That’s a lot of stats right there. They all speak to the universal truth that Derek Jeter was one of the greatest to play the game. That said, to imply that this is a story all about the numbers, while true, does not do justice to the emotional impact Derek had on all of us, or to his leadership. This is a man that looked scrawny from the moment he stepped onto the field, and when he stepped off, looked almost the same in size and stature. 20 years aged him and made him wise beyond those 20, but to the fans, he was and is this kid from Kalamazoo, Michigan, who we watched grow up and mature into a man we all felt we knew. He stood tall in the most high pressure moments of his career, from winning 4 World Series titles, an All-Star MVP, and a World Series MVP all before he was 30, to his signature running-leaping throw, to “The Flip” against the Athletics in Game 3 of the 2001 ALDS, to flying into the stands against the Red Sox in 2004. This is a man we watched get beaten up by the sport on multiple occasions because in those moments, he thought of nothing but playing the sport. His body was on the line for every pop-up that required such agility as the one when he collided with Cano behind second base, for no other reason than love and respect of the game. It was this passion for the game that resounded with his fans, so much so that the man who caught the home run that was his 3,000th hit gave it to Derek without asking for anything in return.
His constant respect towards his opponents, however, will go down in legend. He never entered the public eye for the wrong reasons; even when the media tried to play the rivalry between Alex Rodriguez and himself to a fever pitch, both before and after they played together, he remained calm and quiet about anything happening behind closed doors. Sure, he had his opinions of other teams…coughcoughBostoncoughcough, but who didn’t? He remained loyal to the spirit of the game and never defamed anyone for any reason. He played with passion like none other, but never let that passion control his emotions, only getting involved in brawls to break them up. He never asked for anything from anyone other than fierce competition, and that’s all he ever gave on the field. But it’s not just about the respect he gave the game, the opponents, the teammates, and the fans; it’s about the respect he commanded from all of them in return. How else do you explain the standing ovations at Fenway Park in his final season, the tributes given to Derek in each park the Yankees visited in 2014, and the Red Sox and Mets players who appeared in his 2014 “Re2pect” commercial?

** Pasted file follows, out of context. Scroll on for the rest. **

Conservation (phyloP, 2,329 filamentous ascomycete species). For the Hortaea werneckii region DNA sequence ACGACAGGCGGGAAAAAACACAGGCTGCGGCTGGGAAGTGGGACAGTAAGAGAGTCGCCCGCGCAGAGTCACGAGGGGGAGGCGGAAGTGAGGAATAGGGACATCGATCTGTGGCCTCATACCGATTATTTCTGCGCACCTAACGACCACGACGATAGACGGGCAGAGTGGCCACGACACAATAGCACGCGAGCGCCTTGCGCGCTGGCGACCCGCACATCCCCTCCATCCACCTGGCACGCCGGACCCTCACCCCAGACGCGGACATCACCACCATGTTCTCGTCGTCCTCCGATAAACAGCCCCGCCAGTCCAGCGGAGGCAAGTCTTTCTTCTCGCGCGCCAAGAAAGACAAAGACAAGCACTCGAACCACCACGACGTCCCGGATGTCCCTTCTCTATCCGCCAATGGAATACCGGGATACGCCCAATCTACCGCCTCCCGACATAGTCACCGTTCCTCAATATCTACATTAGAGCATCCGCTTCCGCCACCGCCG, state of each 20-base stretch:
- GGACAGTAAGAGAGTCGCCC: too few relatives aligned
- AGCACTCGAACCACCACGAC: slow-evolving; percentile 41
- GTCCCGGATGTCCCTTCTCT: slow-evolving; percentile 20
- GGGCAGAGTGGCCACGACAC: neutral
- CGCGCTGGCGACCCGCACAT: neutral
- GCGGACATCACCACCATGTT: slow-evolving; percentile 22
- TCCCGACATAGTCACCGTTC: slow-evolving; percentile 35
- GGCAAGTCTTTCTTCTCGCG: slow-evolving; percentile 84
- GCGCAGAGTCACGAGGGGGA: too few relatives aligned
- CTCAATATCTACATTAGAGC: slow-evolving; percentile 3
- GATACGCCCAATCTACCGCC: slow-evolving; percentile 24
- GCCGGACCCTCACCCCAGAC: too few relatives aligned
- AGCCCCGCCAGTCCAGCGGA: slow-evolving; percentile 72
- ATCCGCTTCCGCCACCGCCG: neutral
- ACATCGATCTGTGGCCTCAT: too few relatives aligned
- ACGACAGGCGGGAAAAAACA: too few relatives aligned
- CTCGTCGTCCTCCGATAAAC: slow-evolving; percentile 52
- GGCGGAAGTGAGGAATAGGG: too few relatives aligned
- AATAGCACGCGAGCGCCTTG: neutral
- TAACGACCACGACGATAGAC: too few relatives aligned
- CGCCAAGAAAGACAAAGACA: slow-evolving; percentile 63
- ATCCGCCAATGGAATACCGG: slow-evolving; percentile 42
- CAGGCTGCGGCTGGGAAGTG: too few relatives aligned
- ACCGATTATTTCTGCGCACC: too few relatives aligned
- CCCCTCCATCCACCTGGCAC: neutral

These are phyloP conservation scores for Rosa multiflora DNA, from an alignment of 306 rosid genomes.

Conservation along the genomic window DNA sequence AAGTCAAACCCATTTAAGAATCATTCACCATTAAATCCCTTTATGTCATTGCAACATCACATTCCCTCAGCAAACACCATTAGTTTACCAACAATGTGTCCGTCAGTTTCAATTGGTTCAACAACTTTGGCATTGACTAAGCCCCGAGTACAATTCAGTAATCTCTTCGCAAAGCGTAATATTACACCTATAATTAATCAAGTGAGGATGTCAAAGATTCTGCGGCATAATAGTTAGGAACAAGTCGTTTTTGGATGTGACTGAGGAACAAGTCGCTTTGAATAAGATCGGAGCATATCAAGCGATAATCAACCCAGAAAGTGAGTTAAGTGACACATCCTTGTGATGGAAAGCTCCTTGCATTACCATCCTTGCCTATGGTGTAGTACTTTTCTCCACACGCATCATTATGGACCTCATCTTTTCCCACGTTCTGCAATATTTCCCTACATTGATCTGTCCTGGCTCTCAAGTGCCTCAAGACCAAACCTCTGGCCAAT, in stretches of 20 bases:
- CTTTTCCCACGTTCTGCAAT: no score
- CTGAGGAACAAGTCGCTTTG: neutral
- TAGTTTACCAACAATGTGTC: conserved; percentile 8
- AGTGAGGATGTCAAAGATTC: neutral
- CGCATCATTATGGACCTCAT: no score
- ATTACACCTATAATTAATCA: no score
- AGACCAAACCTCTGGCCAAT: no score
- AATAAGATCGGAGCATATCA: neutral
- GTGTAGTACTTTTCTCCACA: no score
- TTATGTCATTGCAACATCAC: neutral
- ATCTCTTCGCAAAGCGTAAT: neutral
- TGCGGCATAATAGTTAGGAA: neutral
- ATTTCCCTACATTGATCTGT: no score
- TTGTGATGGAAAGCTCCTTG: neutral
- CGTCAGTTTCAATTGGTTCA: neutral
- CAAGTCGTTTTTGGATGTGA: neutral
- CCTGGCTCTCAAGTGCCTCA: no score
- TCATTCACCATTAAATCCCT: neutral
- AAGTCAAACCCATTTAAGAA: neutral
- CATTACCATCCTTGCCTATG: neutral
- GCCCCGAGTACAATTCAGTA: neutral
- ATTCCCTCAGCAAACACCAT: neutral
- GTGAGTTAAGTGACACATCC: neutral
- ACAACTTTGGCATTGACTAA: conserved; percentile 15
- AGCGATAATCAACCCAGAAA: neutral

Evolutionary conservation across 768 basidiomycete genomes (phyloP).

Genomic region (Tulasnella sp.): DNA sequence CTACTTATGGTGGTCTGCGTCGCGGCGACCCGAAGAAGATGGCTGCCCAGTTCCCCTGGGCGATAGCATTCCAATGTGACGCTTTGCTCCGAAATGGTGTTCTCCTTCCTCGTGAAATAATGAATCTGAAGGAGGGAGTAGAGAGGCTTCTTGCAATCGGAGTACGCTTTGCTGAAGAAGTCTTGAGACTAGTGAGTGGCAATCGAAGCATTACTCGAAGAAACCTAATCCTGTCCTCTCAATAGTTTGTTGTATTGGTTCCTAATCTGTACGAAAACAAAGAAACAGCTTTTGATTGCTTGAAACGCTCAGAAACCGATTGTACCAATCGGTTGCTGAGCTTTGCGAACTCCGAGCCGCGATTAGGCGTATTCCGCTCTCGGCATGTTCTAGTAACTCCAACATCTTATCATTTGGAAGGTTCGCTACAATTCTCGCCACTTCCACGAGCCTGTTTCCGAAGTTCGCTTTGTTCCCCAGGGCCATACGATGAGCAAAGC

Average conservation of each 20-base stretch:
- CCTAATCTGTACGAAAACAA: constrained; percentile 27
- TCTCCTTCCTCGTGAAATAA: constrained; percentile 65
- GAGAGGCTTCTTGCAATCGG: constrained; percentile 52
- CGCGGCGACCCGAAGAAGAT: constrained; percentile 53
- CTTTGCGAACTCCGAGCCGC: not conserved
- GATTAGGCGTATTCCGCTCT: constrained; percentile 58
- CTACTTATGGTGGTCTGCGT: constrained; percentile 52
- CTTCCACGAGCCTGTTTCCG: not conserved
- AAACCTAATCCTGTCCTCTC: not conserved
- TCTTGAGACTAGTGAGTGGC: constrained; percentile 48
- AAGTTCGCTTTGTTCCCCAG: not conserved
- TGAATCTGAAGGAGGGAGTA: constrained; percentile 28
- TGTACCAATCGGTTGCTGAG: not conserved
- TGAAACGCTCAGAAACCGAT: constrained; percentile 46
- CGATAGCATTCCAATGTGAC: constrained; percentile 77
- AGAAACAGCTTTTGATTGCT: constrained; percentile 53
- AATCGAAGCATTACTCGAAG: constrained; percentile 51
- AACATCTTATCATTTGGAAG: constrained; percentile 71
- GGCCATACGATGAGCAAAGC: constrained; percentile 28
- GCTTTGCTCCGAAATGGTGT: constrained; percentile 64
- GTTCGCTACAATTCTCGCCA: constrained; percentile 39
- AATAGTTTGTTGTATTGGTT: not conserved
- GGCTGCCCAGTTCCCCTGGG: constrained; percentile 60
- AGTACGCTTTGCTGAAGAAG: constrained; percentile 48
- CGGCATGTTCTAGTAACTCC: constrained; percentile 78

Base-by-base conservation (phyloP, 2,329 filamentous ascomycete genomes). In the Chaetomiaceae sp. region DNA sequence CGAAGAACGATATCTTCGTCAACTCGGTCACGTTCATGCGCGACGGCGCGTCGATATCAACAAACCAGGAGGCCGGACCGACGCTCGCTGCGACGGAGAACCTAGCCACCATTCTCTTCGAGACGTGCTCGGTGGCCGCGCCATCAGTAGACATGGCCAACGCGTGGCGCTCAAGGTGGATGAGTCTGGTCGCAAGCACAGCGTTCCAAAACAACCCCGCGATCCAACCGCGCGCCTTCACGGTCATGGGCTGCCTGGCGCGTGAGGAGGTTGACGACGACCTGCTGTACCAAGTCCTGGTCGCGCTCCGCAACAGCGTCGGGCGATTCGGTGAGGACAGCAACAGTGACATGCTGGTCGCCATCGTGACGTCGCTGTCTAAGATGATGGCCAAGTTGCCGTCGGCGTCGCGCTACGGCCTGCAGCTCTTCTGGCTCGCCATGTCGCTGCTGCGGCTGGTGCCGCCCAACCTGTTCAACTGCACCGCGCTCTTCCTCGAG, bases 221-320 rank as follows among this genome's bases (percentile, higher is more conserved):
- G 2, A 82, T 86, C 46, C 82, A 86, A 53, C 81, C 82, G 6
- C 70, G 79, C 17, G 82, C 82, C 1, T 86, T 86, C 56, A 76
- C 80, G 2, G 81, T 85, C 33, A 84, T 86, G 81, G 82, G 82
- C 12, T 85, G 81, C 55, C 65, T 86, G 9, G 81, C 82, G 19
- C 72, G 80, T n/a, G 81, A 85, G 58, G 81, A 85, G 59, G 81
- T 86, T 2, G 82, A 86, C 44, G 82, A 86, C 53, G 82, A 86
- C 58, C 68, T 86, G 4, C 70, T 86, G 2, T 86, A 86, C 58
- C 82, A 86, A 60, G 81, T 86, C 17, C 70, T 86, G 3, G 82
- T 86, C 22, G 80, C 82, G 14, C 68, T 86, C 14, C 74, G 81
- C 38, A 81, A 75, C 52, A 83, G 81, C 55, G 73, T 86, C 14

He earned our admiration by being more than a baseball player. He was that scrawny kid, yes, but that was what made him the best. He appealed to kids because he was one himself when he started and when he became a household name. He appealed to adults because he embodied everything a man should: kindness, fairness, toughness. He was an example of fundamentals unlike anyone else in the game: keep your damn eye on that ball and then hit it; watch the damn ball go into your glove; point your feet where you’re going to throw that damn ball. His signature inside-out swing, his jump-throws, his flips…all things that practiced what his coaches preached.
Growing up in The Bronx, watching Derek Jeter and wanting to be him, he holds a special place in my heart and mind. We wore their stripes with pride, their caps with honor, and his number with respect. “Don’t touch my Yankees hat” was a frequent war cry of the playground whenever a jealous Mets fan came too close with grubby hands. He literally could have been any of us, and any of us could be him. I watched in awe as he passed Lou Gehrig on the Yankees’ all-time hit list, as he won a 5th title, and cheered in the stands the day he became the first Yankee to surpass 3,000 hits. The Kalamazoo kid gave us small town, forgotten residents of The Bronx the hope that we could do something and be someone great someday. He made the Yankees our “national” emblem. Now, his number is going to be retired, and he will be immortalized in Yankee history in their Memorial Park. But it’s just a formality; the ceremony is just another small token of our appreciation. His number and name have been etched in our hearts for over 20 years, and will stay there forever.